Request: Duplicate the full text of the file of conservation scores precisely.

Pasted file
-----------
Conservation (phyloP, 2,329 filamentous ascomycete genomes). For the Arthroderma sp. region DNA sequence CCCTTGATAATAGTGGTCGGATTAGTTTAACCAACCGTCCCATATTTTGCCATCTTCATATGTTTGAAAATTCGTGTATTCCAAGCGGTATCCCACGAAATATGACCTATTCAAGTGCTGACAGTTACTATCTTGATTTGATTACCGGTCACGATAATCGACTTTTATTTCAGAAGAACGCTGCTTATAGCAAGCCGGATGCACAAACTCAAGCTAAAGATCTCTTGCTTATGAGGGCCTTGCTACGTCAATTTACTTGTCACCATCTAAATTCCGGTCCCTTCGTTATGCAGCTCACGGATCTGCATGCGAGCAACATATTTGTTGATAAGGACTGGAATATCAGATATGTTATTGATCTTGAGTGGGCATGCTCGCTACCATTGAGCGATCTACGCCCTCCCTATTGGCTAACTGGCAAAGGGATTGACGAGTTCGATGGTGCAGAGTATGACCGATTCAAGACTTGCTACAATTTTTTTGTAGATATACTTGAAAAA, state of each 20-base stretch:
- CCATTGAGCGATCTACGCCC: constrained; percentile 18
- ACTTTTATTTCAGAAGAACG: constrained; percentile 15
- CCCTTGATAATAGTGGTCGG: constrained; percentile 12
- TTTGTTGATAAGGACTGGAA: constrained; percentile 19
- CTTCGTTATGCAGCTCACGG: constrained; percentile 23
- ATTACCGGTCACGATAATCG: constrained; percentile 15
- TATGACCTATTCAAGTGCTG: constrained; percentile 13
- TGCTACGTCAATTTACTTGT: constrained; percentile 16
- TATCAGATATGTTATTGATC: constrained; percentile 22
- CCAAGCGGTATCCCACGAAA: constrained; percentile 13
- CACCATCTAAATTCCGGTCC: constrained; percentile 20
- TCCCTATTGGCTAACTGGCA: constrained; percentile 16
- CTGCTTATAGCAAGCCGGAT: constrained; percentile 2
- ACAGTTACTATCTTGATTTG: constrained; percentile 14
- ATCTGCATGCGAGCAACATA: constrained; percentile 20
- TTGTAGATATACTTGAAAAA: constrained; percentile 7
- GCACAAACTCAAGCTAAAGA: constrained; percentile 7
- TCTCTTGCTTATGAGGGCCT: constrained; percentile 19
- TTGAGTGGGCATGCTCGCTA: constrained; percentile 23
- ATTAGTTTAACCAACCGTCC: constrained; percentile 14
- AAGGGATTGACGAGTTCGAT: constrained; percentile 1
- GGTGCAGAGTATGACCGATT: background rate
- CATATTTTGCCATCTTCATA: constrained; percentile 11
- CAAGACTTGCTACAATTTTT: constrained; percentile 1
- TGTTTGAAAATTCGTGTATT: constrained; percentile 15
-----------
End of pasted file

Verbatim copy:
Conservation (phyloP, 2,329 filamentous ascomycete genomes). For the Arthroderma sp. region DNA sequence CCCTTGATAATAGTGGTCGGATTAGTTTAACCAACCGTCCCATATTTTGCCATCTTCATATGTTTGAAAATTCGTGTATTCCAAGCGGTATCCCACGAAATATGACCTATTCAAGTGCTGACAGTTACTATCTTGATTTGATTACCGGTCACGATAATCGACTTTTATTTCAGAAGAACGCTGCTTATAGCAAGCCGGATGCACAAACTCAAGCTAAAGATCTCTTGCTTATGAGGGCCTTGCTACGTCAATTTACTTGTCACCATCTAAATTCCGGTCCCTTCGTTATGCAGCTCACGGATCTGCATGCGAGCAACATATTTGTTGATAAGGACTGGAATATCAGATATGTTATTGATCTTGAGTGGGCATGCTCGCTACCATTGAGCGATCTACGCCCTCCCTATTGGCTAACTGGCAAAGGGATTGACGAGTTCGATGGTGCAGAGTATGACCGATTCAAGACTTGCTACAATTTTTTTGTAGATATACTTGAAAAA, state of each 20-base stretch:
- CCATTGAGCGATCTACGCCC: constrained; percentile 18
- ACTTTTATTTCAGAAGAACG: constrained; percentile 15
- CCCTTGATAATAGTGGTCGG: constrained; percentile 12
- TTTGTTGATAAGGACTGGAA: constrained; percentile 19
- CTTCGTTATGCAGCTCACGG: constrained; percentile 23
- ATTACCGGTCACGATAATCG: constrained; percentile 15
- TATGACCTATTCAAGTGCTG: constrained; percentile 13
- TGCTACGTCAATTTACTTGT: constrained; percentile 16
- TATCAGATATGTTATTGATC: constrained; percentile 22
- CCAAGCGGTATCCCACGAAA: constrained; percentile 13
- CACCATCTAAATTCCGGTCC: constrained; percentile 20
- TCCCTATTGGCTAACTGGCA: constrained; percentile 16
- CTGCTTATAGCAAGCCGGAT: constrained; percentile 2
- ACAGTTACTATCTTGATTTG: constrained; percentile 14
- ATCTGCATGCGAGCAACATA: constrained; percentile 20
- TTGTAGATATACTTGAAAAA: constrained; percentile 7
- GCACAAACTCAAGCTAAAGA: constrained; percentile 7
- TCTCTTGCTTATGAGGGCCT: constrained; percentile 19
- TTGAGTGGGCATGCTCGCTA: constrained; percentile 23
- ATTAGTTTAACCAACCGTCC: constrained; percentile 14
- AAGGGATTGACGAGTTCGAT: constrained; percentile 1
- GGTGCAGAGTATGACCGATT: background rate
- CATATTTTGCCATCTTCATA: constrained; percentile 11
- CAAGACTTGCTACAATTTTT: constrained; percentile 1
- TGTTTGAAAATTCGTGTATT: constrained; percentile 15